The guide also cites Siddiqui’s small build to cast down on whether she could have handled the M4 and switched off its safety in order to open fire. In fact, trial evidence showed that she was trained on handling and shooting firearms while a student in Boston.
Her trial featured testimony from six eyewitnesses, who described the attack consistently in detail. Prosecutors say that “perjury, in this case, was blatant, and it concerned the central issue in this case—whether she attempted to kill members of the Interview Team.”
The guide claims there are no “direct, provable links” to Al-Qaeda, omitting Siddiqui’s 2003 marriage to a nephew of 9/11 mastermind Khalid Sheik Mohammed.
The CAIR guide does acknowledge her frequent anti-Semitic outbursts but excuses them by saying “she was mentally impaired and should be understood in the larger context of her overall mental health.” It also dismisses the fact that terrorist groups, including ISIS and the Taliban, offered to release American hostages in exchange for Siddiqui’s freedom. Those efforts are not due to Siddiqui’s status, it says, but are efforts by the terrorists to “gain legitimacy by exploiting the case of Dr. Siddiqui. For news outlets to aid and abet these terrorist organizations by making that link is reprehensible and unethical.”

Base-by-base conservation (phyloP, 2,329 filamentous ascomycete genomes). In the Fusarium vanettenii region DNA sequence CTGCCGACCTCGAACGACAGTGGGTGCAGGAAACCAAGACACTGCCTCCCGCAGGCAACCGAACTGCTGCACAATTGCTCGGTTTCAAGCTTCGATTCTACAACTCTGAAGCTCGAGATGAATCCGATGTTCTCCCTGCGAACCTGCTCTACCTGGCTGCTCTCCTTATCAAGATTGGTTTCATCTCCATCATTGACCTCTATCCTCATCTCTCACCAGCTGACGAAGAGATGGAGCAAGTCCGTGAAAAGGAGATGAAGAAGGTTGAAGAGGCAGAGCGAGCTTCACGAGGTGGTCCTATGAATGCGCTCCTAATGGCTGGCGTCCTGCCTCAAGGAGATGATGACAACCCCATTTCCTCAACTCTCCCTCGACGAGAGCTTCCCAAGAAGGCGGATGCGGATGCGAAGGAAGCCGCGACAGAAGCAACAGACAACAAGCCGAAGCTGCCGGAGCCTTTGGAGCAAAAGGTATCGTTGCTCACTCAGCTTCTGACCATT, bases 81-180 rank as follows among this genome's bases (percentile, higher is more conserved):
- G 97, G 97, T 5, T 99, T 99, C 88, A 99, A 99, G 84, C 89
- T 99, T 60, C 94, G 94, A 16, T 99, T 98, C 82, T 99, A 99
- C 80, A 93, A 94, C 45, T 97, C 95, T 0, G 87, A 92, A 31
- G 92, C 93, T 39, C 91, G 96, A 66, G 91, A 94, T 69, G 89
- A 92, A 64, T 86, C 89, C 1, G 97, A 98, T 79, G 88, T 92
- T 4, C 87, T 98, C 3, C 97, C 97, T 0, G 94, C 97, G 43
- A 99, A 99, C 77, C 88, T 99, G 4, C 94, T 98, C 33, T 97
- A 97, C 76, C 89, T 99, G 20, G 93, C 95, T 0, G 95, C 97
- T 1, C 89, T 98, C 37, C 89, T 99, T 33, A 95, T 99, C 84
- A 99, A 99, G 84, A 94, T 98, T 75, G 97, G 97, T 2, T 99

On Sunday, The Washington Post described Siddiqui as “a cause célèbre in Islamist militant circles, with frequent demands for her release.”
That description also applies to multiple American-based Islamist groups, such as CAIR and the Islamic Circle of North America (ICNA), which are championing her cause. But the Post has not reported about this domestic Islamist effort to free Siddiqui.
In addition to the Dallas chapter’s leading role in the campaign, CAIR chapters throughout the country have held protests calling for Siddiqui’s freedom. At an October rally in New York, two former CAIR officials cast her case in religious terms.
“She carries our faith within her, and our faith has been assaulted when Aafia was assaulted,” said Yousef Baig, who used to work in CAIR’s Houston office. “Our religion, our book, our faith was desecrated when she was tortured. And our prophet is disappointed because we have not done enough for her.”
“Allah is testing us,” former CAIR Florida executive director Hassan Shibly told the rally. “What are we doing to stand for our sister, for her family, for all those victims of the United States war of terror against the Muslim world? She is another victim of the U.S. war of terror. And the perpetrators will be held accountable, if not in this life, in the next. [Donald] Rumsfeld, [George H.W.] Bush senior, [Colin] Powell—they are all answering for their deeds at this very moment. And they must answer for each and every Iraqi, Afghani, Pakistani, every person of color, every person throughout the world whose blood has been shed.”
It’s one thing to ensure a defendant receives a fair trial in a court of law. It’s quite another to reject what courts saw as “overwhelming” evidence about a woman with family ties to Al-Qaeda.
Perhaps, someday, CAIR “will be held accountable” for that.
Research analyst Teri Blumenfeld contributed to this report.
Steven Emerson is executive director of the Investigative Project on Terrorism; the author of eight books on national security and terrorism; the producer of two documentaries; and the author of hundreds of articles in national and international publications.